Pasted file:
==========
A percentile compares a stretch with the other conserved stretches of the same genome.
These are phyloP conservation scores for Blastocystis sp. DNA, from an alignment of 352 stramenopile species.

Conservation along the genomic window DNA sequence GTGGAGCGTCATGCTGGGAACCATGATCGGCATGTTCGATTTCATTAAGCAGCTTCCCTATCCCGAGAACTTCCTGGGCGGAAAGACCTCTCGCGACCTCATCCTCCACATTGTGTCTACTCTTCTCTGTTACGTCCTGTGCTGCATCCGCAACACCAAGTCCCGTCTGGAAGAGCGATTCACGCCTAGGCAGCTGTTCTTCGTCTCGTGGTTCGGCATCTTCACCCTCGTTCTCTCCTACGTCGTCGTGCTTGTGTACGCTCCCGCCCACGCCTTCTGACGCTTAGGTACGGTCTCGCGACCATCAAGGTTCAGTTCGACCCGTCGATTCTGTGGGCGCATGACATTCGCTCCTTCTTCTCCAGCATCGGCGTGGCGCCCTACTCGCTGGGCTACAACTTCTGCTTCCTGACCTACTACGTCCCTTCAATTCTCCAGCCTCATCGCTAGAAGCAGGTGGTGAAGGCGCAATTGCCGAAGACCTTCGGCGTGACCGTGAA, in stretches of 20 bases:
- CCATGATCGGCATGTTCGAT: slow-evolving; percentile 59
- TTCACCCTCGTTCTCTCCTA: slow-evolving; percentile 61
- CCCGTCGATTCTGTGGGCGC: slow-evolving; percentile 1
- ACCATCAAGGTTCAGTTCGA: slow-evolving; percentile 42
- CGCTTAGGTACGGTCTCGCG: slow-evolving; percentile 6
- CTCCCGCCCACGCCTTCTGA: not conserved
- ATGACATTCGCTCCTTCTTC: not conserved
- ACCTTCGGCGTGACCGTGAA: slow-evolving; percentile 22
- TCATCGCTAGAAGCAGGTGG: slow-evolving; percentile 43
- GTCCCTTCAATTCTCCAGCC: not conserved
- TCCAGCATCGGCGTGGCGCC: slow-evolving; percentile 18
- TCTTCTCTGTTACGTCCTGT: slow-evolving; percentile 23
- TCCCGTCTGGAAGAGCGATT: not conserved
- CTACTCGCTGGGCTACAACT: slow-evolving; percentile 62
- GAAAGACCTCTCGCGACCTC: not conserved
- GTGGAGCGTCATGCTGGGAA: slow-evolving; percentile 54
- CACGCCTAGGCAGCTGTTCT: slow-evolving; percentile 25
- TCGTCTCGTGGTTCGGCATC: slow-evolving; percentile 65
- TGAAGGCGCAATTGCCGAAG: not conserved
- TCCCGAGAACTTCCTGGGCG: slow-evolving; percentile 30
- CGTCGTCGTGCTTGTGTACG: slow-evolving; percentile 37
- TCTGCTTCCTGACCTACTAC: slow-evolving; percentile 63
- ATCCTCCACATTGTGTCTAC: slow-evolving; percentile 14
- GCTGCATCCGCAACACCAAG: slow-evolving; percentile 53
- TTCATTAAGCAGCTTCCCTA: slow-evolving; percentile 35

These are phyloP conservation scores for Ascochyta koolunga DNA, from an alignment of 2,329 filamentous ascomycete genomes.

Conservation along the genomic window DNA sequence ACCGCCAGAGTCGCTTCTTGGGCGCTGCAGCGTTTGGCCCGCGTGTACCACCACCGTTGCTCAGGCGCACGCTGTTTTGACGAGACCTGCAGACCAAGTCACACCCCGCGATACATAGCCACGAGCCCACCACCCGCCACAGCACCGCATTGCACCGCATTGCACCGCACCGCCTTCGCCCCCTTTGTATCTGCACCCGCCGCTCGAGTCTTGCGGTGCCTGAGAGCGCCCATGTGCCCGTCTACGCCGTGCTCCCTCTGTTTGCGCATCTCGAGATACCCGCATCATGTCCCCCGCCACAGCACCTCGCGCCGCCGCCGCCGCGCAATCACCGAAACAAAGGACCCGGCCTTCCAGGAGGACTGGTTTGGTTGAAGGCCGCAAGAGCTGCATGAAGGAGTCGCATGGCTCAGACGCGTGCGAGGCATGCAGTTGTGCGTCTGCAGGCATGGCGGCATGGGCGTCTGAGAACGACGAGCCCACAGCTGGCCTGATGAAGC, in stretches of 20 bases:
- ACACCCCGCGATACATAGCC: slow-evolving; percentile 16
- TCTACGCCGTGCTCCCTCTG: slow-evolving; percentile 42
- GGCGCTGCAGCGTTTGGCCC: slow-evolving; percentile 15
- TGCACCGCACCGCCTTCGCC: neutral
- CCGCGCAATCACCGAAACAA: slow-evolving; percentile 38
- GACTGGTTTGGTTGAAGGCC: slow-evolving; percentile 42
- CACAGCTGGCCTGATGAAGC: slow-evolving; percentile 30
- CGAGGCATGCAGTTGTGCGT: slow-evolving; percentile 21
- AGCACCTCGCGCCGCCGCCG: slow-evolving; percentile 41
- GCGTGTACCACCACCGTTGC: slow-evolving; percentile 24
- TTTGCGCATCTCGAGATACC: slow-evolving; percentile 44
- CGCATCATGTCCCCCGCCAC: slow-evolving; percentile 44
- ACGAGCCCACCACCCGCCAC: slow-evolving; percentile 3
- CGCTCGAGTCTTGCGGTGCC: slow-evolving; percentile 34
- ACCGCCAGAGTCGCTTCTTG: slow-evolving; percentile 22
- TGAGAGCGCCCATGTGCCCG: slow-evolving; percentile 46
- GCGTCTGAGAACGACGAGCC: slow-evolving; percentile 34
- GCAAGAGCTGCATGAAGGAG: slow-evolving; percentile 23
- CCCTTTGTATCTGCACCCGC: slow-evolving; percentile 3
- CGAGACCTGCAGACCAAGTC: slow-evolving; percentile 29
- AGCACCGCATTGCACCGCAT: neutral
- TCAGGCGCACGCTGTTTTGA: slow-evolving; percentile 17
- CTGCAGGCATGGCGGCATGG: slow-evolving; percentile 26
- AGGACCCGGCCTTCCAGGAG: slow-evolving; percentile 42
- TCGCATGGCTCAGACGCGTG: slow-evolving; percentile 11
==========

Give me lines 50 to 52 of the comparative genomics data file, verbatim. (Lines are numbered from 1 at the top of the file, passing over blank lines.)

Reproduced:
- CGAGACCTGCAGACCAAGTC: slow-evolving; percentile 29
- AGCACCGCATTGCACCGCAT: neutral
- TCAGGCGCACGCTGTTTTGA: slow-evolving; percentile 17